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Teacher training institution suffers after acquisition by MMUST

By Nathan Ochunge | Published Wed, May 16th 2018 at 09:12, Updated May 16th 2018 at 09:15 GMT +3
One of the stalled construction projects at KTTC. [Duncan Ocholla, Standard]

Kaimosi Teachers Training College (KTTC) has appealed to the Government for more funding to help put up new lecture halls and hostels.

This is considering that KTTC's premises were taken over by Kaimosi Friends University College (KAFUCO) in 2015. KAFUCO is a constituent college of Masinde Muliro University of Science and Technology.

Since then, the teachers' training college has been struggling to establish physical infrastructure at its new location.

According to KTTC principal Benson Mudangale, President Uhuru Kenyatta had pledged Sh82 million to put up a hostel that would house all female students, a dining hall-cum amphitheater and staff houses.

Out of these, he said, the college only received Sh42 million. Construction has since stopped.

The college is slated to hold its 86th graduation ceremony today, with the Education Cabinet Secretary Amina Mohamed expected to be chief guest.

According to Mr Mudangale, the college requires at least Sh500 million to put up an administration block, staff houses, a library, a computer lab, hostels and a tuition block to fully give way for the expansion of Kaimosi Friends University College.

Students trek

He said if they got the allocation, they would move out and pave way for the expansion of KAFUKO.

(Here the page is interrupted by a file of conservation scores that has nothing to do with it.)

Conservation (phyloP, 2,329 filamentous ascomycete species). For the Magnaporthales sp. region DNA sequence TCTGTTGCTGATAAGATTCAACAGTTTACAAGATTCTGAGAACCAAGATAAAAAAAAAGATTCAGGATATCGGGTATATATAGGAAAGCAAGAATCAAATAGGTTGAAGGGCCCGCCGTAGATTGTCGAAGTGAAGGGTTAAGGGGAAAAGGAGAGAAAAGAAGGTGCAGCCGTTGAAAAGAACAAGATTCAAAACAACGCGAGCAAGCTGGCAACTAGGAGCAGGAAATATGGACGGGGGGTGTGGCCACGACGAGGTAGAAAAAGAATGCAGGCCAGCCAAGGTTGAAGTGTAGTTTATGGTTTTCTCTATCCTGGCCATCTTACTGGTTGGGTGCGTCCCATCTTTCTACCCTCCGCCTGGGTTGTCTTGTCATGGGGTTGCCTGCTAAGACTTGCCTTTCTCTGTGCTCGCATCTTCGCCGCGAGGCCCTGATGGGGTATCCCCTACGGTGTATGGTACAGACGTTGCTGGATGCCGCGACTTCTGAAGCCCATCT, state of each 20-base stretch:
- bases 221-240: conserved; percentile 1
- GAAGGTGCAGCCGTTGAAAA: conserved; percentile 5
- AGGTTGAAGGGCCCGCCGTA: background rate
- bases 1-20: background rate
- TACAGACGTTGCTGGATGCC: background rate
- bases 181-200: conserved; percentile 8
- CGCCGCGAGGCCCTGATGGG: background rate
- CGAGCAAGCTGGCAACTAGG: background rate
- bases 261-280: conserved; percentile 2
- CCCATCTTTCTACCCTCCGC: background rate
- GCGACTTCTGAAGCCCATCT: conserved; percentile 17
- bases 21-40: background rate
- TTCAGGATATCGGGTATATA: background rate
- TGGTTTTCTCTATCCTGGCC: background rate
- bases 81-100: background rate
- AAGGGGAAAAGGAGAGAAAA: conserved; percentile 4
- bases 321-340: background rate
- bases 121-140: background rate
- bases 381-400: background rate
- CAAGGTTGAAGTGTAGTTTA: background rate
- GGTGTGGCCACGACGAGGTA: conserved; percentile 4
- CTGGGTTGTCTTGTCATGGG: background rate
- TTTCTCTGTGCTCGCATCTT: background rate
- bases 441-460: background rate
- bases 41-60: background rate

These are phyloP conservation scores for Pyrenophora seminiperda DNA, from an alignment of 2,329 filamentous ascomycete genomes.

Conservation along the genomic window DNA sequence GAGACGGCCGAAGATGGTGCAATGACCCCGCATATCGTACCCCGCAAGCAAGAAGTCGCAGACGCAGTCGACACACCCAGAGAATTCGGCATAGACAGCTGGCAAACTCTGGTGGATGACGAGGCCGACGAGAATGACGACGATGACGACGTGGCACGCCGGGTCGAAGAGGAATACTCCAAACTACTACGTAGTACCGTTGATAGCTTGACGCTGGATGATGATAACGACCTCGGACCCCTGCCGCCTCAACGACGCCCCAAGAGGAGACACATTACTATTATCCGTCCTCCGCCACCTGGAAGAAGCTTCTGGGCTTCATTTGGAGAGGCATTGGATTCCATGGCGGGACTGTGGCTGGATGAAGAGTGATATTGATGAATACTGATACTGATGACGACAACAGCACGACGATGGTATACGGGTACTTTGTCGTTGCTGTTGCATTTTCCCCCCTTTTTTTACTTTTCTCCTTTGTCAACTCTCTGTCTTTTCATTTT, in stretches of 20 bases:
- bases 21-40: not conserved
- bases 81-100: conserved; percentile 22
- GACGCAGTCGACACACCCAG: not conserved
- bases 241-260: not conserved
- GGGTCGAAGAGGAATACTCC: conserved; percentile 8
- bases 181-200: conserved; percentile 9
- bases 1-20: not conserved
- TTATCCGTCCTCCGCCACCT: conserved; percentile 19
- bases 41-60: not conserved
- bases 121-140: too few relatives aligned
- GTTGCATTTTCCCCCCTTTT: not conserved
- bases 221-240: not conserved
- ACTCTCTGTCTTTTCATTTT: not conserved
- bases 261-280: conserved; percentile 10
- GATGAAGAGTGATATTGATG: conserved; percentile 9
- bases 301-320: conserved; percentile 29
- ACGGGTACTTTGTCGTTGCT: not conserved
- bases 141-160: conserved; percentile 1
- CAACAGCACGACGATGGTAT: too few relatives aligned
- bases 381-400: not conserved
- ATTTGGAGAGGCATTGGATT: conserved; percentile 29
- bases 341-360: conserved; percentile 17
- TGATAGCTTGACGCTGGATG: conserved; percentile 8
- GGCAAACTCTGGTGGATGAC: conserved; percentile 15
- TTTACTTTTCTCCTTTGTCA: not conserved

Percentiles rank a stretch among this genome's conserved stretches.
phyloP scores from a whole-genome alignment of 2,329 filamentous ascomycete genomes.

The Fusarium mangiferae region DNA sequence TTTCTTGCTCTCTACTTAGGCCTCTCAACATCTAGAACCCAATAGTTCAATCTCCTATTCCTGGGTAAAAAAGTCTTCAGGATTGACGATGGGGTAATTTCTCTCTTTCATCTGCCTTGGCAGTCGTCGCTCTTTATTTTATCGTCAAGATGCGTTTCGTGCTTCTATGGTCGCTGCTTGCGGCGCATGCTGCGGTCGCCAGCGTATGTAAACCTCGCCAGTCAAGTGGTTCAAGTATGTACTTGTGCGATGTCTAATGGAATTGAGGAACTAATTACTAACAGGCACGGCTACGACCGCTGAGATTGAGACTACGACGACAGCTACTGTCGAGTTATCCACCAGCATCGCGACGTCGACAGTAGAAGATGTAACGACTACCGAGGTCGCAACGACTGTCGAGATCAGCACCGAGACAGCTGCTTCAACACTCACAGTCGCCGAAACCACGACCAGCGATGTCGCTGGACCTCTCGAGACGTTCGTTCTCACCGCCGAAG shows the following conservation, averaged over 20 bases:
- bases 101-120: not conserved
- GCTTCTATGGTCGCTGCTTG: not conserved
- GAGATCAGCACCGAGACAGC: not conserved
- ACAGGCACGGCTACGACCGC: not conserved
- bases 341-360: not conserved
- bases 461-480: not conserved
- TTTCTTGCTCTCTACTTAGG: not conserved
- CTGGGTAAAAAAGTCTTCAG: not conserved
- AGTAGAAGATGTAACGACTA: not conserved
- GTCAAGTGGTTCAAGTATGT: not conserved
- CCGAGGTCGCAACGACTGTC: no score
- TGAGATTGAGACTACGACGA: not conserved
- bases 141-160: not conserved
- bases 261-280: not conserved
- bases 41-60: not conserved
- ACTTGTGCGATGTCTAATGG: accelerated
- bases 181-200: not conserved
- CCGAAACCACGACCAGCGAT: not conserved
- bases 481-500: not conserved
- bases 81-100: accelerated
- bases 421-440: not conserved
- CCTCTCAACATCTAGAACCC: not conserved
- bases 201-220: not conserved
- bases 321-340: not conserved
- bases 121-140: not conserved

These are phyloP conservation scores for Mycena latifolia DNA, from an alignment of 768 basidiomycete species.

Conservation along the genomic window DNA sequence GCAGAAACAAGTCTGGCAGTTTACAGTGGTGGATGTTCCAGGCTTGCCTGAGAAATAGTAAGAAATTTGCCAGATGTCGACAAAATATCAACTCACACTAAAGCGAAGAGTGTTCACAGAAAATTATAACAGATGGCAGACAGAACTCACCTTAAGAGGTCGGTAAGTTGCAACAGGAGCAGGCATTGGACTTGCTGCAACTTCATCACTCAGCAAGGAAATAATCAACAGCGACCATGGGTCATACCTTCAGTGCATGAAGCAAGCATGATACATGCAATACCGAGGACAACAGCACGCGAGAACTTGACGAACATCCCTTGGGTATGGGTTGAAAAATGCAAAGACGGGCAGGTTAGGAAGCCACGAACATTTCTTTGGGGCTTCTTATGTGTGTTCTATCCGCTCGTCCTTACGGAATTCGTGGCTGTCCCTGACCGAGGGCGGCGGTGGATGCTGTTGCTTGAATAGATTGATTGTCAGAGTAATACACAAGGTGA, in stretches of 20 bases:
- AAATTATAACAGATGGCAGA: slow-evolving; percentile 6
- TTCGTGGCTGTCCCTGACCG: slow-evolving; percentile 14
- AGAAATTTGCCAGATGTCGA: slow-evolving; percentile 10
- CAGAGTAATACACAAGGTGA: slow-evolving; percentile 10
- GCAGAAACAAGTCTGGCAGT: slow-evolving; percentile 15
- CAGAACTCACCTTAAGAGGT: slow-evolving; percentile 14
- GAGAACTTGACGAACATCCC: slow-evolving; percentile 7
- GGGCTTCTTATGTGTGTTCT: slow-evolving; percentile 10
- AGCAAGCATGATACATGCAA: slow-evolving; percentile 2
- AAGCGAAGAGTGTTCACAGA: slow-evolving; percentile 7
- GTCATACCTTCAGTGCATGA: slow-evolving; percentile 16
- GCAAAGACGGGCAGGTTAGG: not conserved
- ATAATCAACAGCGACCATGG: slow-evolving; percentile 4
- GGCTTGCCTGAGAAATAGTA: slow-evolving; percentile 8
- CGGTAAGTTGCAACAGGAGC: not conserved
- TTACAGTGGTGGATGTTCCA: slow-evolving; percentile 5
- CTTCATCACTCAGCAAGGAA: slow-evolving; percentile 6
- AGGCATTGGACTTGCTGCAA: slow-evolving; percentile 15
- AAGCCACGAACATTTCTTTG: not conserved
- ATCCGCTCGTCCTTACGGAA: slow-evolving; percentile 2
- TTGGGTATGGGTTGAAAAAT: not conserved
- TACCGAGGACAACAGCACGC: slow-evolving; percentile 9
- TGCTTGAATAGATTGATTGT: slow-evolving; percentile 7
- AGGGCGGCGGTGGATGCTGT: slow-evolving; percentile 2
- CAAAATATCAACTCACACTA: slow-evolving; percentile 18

“We were allocated land at Shipala campus, where we have a small hostel that can only accommodate 160 learners. The only available ladies' hostel can hold up to 320 students," he said.

The teachers' college has 1,030 students.

“First year students who have already relocated to the college's new premises have to trek to the old campus, three kilometres away, for accommodation,” said the principal.

A building funded by the national government, and which was supposed to provide 12 classes, a staff room and a library at the new campus, is still incomplete, grounding operations at the relocated college.

“We do not collect any fees from the students for development. All our funding comes from the National Government," said Mudangale.

Peter Kimotho, the college’s deputy principal, argued that the institution should be given first priority in funds allocation because it is the only public teachers' training college in the county.

Mr Kimotho said the initial stage of transition after the university took over the college's premises was marked by hostility between the two institutions. “This was a battle ground between the KTTC students and those from the university,” said Mr Kimotho.

Dean of curriculum Humphrey Obanda said the college was striving to produce quality graduates after the take-over.

 


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